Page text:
He said the red security zone comprised the disputed site, the yellow zone the five-mile (panch koshi) periphery of Ayodhya and the green zone covered the 14-mile (14 Koshi) periphery of the town. The blue zone comprised the adjoining districts of Ayodhya, he said adding this was an old system used to maintain law and order there.

The police were also using its network of 16000 social media volunteers’ in Ayodhya district to keep an eye on activities which could spur trouble, said inspector general of police (law and order), Praveen Kumar.

Saumitra Yadav, superintendent of police of the Government Railway Police (GRP) in Lucknow, said in addition to the existing strength of policemen at stations, 10 sub-inspectors (SI), more than 50 constables and circle office (CO) have been deployed at the Ayodhya junction.

“Besides, we have also established our quick response team (QRT) to meet any exigency ahead of the verdict,” said Yadav.

Yadav said the GRP had chalked out an elaborate plan for Ayodhya junction as well as Faizabad railway station as they were the most sensitive stations.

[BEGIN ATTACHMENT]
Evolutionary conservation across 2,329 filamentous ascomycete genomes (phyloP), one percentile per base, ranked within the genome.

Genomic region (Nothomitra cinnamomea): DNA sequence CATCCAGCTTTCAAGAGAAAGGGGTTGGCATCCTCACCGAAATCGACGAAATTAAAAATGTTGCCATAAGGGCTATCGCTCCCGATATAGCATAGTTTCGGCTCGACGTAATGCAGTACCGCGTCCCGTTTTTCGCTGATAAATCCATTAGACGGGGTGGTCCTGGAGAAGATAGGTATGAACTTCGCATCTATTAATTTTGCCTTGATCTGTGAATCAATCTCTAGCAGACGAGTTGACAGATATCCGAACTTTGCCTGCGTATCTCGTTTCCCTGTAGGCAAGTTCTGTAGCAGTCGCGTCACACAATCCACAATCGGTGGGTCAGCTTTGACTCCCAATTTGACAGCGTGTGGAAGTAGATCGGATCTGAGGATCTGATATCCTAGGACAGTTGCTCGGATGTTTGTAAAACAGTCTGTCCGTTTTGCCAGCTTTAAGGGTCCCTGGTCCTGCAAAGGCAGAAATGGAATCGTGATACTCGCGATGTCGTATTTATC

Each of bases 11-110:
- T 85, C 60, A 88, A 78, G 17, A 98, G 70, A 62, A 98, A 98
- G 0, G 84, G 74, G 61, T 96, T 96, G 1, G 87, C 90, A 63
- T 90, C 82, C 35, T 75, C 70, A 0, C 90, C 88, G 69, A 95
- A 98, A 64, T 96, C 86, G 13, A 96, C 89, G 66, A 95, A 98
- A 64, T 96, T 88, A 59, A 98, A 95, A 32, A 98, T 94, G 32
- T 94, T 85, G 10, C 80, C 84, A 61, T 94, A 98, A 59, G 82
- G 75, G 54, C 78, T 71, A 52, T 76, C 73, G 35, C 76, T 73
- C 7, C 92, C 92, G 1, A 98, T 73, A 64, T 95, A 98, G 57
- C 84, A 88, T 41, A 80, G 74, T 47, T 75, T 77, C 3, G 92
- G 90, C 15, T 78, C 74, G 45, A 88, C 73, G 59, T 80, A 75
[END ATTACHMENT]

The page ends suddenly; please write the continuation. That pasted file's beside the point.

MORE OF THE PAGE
He said the GRP security plan included round-the-clock checking of unattended vehicles at the parking lots at these stations, frequent checking drives at the stations, trains and in the circulating areas.

“We are also checking the trains stationed at the yard and washing lines and are sensitising the local vendors, coolies and railway staff to immediately report anything lying unattended,” said Arun Kumar Singh, CO GRP Lucknow, who is camping at the Ayodhya junction.

In addition, GRP has also shortlisted some sensitive trains, including Mankapur-Ayodhya passenger train, Varanasi-Lucknow passenger, Gorakhpur-Ayodhya passenger, Lucknow-Varanasi passenger train and other short-distance trains which it said were more sensitive as compared to the other long-distance trains.

“We are carrying out checking drives in all the passenger trains. Also, we would be deploying our escorts on the trains,” said Singh.


    Bhadra is a legal correspondent and reports Supreme Court proceedings, besides writing on legal issues. A law graduate, Bhadra has extensively covered trial of high-profile criminal cases. She has had a short stint as a crime reporter too.